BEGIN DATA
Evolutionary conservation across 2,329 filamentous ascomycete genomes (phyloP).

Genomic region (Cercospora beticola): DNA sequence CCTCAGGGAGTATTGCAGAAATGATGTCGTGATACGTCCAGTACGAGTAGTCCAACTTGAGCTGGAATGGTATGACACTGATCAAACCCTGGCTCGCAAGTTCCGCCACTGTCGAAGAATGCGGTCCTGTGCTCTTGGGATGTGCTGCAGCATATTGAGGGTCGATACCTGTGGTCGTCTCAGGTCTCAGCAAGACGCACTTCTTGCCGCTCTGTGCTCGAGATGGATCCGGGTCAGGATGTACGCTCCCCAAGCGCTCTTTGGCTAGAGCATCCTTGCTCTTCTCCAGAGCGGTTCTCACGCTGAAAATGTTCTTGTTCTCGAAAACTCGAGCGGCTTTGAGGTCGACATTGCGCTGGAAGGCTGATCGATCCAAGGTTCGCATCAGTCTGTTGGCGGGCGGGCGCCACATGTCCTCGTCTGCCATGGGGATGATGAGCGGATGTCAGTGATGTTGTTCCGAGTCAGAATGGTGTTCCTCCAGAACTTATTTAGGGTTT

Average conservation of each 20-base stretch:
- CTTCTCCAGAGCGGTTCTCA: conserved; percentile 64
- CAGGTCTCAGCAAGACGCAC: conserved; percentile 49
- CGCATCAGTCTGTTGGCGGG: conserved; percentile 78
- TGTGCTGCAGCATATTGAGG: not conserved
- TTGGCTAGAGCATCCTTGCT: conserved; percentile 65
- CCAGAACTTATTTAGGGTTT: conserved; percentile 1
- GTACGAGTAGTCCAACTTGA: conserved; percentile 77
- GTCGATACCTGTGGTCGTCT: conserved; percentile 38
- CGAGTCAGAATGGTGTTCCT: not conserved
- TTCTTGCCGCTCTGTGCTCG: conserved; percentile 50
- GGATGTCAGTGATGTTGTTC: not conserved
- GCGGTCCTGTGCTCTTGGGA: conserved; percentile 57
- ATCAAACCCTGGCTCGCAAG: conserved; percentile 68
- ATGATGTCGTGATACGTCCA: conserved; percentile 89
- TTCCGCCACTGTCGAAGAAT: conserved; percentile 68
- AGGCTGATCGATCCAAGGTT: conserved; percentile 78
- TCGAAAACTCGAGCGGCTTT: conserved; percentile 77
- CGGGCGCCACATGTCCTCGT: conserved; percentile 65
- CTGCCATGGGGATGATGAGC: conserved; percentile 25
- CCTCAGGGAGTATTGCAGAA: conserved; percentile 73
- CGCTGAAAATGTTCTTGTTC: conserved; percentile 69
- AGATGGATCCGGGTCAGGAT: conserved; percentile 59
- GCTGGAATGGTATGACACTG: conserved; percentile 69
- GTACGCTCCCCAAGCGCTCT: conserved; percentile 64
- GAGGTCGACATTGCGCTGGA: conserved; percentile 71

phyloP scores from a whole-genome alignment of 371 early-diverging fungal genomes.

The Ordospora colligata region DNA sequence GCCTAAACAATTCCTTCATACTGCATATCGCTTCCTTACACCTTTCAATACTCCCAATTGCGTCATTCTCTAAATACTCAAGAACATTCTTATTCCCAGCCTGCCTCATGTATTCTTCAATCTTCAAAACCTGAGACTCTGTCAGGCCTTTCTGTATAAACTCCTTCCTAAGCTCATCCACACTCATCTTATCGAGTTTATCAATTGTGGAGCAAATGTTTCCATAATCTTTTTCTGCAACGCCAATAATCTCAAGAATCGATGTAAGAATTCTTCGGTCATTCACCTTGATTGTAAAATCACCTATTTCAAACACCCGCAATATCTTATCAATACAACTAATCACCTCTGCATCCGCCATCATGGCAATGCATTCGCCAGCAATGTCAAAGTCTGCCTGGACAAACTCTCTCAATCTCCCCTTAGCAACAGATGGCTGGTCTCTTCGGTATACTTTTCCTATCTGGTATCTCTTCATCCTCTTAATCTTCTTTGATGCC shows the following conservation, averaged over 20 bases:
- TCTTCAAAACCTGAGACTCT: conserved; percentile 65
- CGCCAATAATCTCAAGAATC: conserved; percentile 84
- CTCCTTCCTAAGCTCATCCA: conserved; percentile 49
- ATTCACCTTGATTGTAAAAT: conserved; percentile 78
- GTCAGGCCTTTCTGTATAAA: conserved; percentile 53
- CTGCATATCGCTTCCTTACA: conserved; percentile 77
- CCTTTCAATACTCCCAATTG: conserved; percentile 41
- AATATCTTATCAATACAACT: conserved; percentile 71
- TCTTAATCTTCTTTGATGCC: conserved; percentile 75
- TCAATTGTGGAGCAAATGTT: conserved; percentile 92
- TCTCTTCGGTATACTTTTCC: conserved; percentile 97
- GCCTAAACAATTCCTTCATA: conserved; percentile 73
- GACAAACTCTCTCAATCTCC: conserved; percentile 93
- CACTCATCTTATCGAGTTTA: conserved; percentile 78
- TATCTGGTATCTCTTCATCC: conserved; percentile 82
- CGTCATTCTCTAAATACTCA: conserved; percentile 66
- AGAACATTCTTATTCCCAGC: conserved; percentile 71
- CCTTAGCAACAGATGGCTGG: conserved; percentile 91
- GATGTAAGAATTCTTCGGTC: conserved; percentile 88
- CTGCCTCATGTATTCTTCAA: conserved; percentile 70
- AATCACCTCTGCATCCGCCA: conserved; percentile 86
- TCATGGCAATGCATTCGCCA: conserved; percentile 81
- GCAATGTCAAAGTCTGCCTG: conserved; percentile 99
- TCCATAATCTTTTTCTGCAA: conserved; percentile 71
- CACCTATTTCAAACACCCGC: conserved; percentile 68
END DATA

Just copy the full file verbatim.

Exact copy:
Evolutionary conservation across 2,329 filamentous ascomycete genomes (phyloP).

Genomic region (Cercospora beticola): DNA sequence CCTCAGGGAGTATTGCAGAAATGATGTCGTGATACGTCCAGTACGAGTAGTCCAACTTGAGCTGGAATGGTATGACACTGATCAAACCCTGGCTCGCAAGTTCCGCCACTGTCGAAGAATGCGGTCCTGTGCTCTTGGGATGTGCTGCAGCATATTGAGGGTCGATACCTGTGGTCGTCTCAGGTCTCAGCAAGACGCACTTCTTGCCGCTCTGTGCTCGAGATGGATCCGGGTCAGGATGTACGCTCCCCAAGCGCTCTTTGGCTAGAGCATCCTTGCTCTTCTCCAGAGCGGTTCTCACGCTGAAAATGTTCTTGTTCTCGAAAACTCGAGCGGCTTTGAGGTCGACATTGCGCTGGAAGGCTGATCGATCCAAGGTTCGCATCAGTCTGTTGGCGGGCGGGCGCCACATGTCCTCGTCTGCCATGGGGATGATGAGCGGATGTCAGTGATGTTGTTCCGAGTCAGAATGGTGTTCCTCCAGAACTTATTTAGGGTTT

Average conservation of each 20-base stretch:
- CTTCTCCAGAGCGGTTCTCA: conserved; percentile 64
- CAGGTCTCAGCAAGACGCAC: conserved; percentile 49
- CGCATCAGTCTGTTGGCGGG: conserved; percentile 78
- TGTGCTGCAGCATATTGAGG: not conserved
- TTGGCTAGAGCATCCTTGCT: conserved; percentile 65
- CCAGAACTTATTTAGGGTTT: conserved; percentile 1
- GTACGAGTAGTCCAACTTGA: conserved; percentile 77
- GTCGATACCTGTGGTCGTCT: conserved; percentile 38
- CGAGTCAGAATGGTGTTCCT: not conserved
- TTCTTGCCGCTCTGTGCTCG: conserved; percentile 50
- GGATGTCAGTGATGTTGTTC: not conserved
- GCGGTCCTGTGCTCTTGGGA: conserved; percentile 57
- ATCAAACCCTGGCTCGCAAG: conserved; percentile 68
- ATGATGTCGTGATACGTCCA: conserved; percentile 89
- TTCCGCCACTGTCGAAGAAT: conserved; percentile 68
- AGGCTGATCGATCCAAGGTT: conserved; percentile 78
- TCGAAAACTCGAGCGGCTTT: conserved; percentile 77
- CGGGCGCCACATGTCCTCGT: conserved; percentile 65
- CTGCCATGGGGATGATGAGC: conserved; percentile 25
- CCTCAGGGAGTATTGCAGAA: conserved; percentile 73
- CGCTGAAAATGTTCTTGTTC: conserved; percentile 69
- AGATGGATCCGGGTCAGGAT: conserved; percentile 59
- GCTGGAATGGTATGACACTG: conserved; percentile 69
- GTACGCTCCCCAAGCGCTCT: conserved; percentile 64
- GAGGTCGACATTGCGCTGGA: conserved; percentile 71

phyloP scores from a whole-genome alignment of 371 early-diverging fungal genomes.

The Ordospora colligata region DNA sequence GCCTAAACAATTCCTTCATACTGCATATCGCTTCCTTACACCTTTCAATACTCCCAATTGCGTCATTCTCTAAATACTCAAGAACATTCTTATTCCCAGCCTGCCTCATGTATTCTTCAATCTTCAAAACCTGAGACTCTGTCAGGCCTTTCTGTATAAACTCCTTCCTAAGCTCATCCACACTCATCTTATCGAGTTTATCAATTGTGGAGCAAATGTTTCCATAATCTTTTTCTGCAACGCCAATAATCTCAAGAATCGATGTAAGAATTCTTCGGTCATTCACCTTGATTGTAAAATCACCTATTTCAAACACCCGCAATATCTTATCAATACAACTAATCACCTCTGCATCCGCCATCATGGCAATGCATTCGCCAGCAATGTCAAAGTCTGCCTGGACAAACTCTCTCAATCTCCCCTTAGCAACAGATGGCTGGTCTCTTCGGTATACTTTTCCTATCTGGTATCTCTTCATCCTCTTAATCTTCTTTGATGCC shows the following conservation, averaged over 20 bases:
- TCTTCAAAACCTGAGACTCT: conserved; percentile 65
- CGCCAATAATCTCAAGAATC: conserved; percentile 84
- CTCCTTCCTAAGCTCATCCA: conserved; percentile 49
- ATTCACCTTGATTGTAAAAT: conserved; percentile 78
- GTCAGGCCTTTCTGTATAAA: conserved; percentile 53
- CTGCATATCGCTTCCTTACA: conserved; percentile 77
- CCTTTCAATACTCCCAATTG: conserved; percentile 41
- AATATCTTATCAATACAACT: conserved; percentile 71
- TCTTAATCTTCTTTGATGCC: conserved; percentile 75
- TCAATTGTGGAGCAAATGTT: conserved; percentile 92
- TCTCTTCGGTATACTTTTCC: conserved; percentile 97
- GCCTAAACAATTCCTTCATA: conserved; percentile 73
- GACAAACTCTCTCAATCTCC: conserved; percentile 93
- CACTCATCTTATCGAGTTTA: conserved; percentile 78
- TATCTGGTATCTCTTCATCC: conserved; percentile 82
- CGTCATTCTCTAAATACTCA: conserved; percentile 66
- AGAACATTCTTATTCCCAGC: conserved; percentile 71
- CCTTAGCAACAGATGGCTGG: conserved; percentile 91
- GATGTAAGAATTCTTCGGTC: conserved; percentile 88
- CTGCCTCATGTATTCTTCAA: conserved; percentile 70
- AATCACCTCTGCATCCGCCA: conserved; percentile 86
- TCATGGCAATGCATTCGCCA: conserved; percentile 81
- GCAATGTCAAAGTCTGCCTG: conserved; percentile 99
- TCCATAATCTTTTTCTGCAA: conserved; percentile 71
- CACCTATTTCAAACACCCGC: conserved; percentile 68